There are, however, two central pieces in Hu’s roadmap of China’s continued reforms apace to reconnect the ruling party with the Chinese people for the next five years. One is to introduce Hu’s scientific outlook on development: putting people first and balanced and sustainable growth in all areas instead of lopsided GDP growth trumping all else. And indeed, the latter is essentially what Deng Xiaoping theory and Jiang Zemin three represents come down to --- economic determinism. Yet, ever since 1989 until now, the political legitimacy of the CCP’s rule has been based on no more than the red-hot engines of explosive GDP growth. As a result, China’s been deeply plagued with the twin problems of explosive social tensions and rampant government corruptions. That shows an abyss of disconnect widening between the CCP and the Chinese populace. Thus the other centrepiece: expanded socialist democracy at all levels in all fields across China under the rule of law to reconnect the Chinese ruling party with the people. This is hoped to achieve some degree of political legitimacy for the CCP. Nevertheless, socialist democracy, modest as it is, has been stalled and tabooed by Deng and Jiang ever since the downfall of political reformers Hu Yaobang and Zhao Ziyang in 1989. It is only now that Hu Jintao has enough control of undisputed power in the military, party and government to boldly declare in the 17th CCP Congress: “We must ensure that all power of the state belongs to the people, expand the citizens’ orderly participation in political affairs at each level and in every field, mobilize and organize the people as extensively as possible to monitor state and social affairs as well as economic and cultural programs in accordance with the law”. It is only now that Hu Jintao gets sufficiently broad consensus both inside and outside the party to bare his political soul to the whole wide world: “The essence and the core of socialist democracy is that the people are the masters of the country. We need to improve institutions for democracy, diversify its forms and expand its channels, and we need to carry out democratic election, decision-making, administration and oversight in accordance with the rule of law to guarantee the people’s right to be informed, to participate, to be heard and to oversee.” In a word, Hu Jintao is now set to make China a Chinese democracy by ways of enshrining this goal in the party constitution and getting there with his roadmap of expanded democracy and intra-party democracy.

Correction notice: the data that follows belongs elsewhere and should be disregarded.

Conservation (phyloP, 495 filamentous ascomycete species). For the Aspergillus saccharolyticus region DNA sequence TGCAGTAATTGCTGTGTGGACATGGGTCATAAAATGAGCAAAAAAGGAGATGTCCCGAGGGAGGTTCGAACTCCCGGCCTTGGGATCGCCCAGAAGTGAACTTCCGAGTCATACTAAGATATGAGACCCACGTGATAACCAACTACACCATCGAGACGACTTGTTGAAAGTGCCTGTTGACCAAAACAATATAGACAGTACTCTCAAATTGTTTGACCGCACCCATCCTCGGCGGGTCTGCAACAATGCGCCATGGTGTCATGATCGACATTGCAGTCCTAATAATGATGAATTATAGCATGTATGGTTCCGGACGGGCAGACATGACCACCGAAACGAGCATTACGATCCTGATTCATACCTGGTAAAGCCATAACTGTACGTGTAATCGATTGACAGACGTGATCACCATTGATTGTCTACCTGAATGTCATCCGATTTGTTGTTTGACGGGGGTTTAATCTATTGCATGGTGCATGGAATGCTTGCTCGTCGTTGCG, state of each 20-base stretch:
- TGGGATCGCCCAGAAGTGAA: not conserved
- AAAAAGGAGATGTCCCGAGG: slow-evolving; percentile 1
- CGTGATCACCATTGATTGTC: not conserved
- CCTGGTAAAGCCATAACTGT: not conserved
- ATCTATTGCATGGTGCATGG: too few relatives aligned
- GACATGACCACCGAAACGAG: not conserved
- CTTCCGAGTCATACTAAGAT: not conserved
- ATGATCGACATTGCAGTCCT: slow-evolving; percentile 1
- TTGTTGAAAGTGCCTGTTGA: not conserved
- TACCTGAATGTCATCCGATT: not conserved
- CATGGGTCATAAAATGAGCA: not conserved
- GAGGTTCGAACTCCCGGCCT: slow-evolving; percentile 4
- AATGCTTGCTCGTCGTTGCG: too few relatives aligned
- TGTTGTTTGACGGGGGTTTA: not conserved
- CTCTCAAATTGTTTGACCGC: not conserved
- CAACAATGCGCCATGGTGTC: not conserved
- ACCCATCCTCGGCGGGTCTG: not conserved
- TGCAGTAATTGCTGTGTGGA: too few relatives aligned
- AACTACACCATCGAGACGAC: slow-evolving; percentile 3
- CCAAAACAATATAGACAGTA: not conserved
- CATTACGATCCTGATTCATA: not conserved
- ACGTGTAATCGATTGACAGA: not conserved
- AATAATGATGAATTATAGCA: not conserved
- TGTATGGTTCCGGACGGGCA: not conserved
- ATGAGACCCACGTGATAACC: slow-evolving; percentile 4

No teeth to the enforcement mechanism

Within China, however, it is widely expected that democratic reforms will go ahead and even accelerate and intensify. Still, problems such as lacking public oversight of the government’s operation, no mechanism to hold leading cadres accountable, remain. Professor Liu Chun, deputy director of the Institute of post-graduate students at the Central Party School of the CCP, reckons that the next step is to solve the problems of political reforms having no teeth to the enforcement mechanism and a paucity of democratic institutions and their resources to rein in widespread abuses of power.

Hu’s Herculean efforts behind the science

That said, it hasn’t been easy, indeed, for Hu Jintao to redefine a new democratic future for China. In an effort to make CCP a learning party, Hu frequently convened politburo study sessions for acquiring real solutions to burning issues. In the 32nd politburo study session on 29 June 2006, he put his ideas of democratic reforms and the rule of law on the table for reaching a consensus at least within the politburo before the 17th CCP Congress. Unequivocally, he already advocated democratic election, democratic policy-making, democratic management and democratic oversight by the people to galvanize China. Then, in the 36th politburo study session on December 1 2006, he pushed for extending village self-government and direct election across China. In writing up his work report for the 17th CCP Congress, it has taken him a Herculean effort in nearly 10 months to convene 20 meetings collecting opinions from 5560 people both inside and outside the party, the government, the military across the nation. But even so, it doesn’t mean political reforms launched will in future meet no stiff resistance within the military, the government and the party. It certainly will. The conservative hardliners like Jiang Zemin’s faction may be down but not out. These guys remain very much in the picture and incredibly powerful and influential especially in the propaganda and national security departments. They will try every possible way like banning books and publications, censoring news media and blogs, putting journalists and boggers behind bars to undermine or even kill off political reforms like they did before. The power struggle is still far from over. But what remains clear is that a new era of democracy is already dawning on the horizon of China.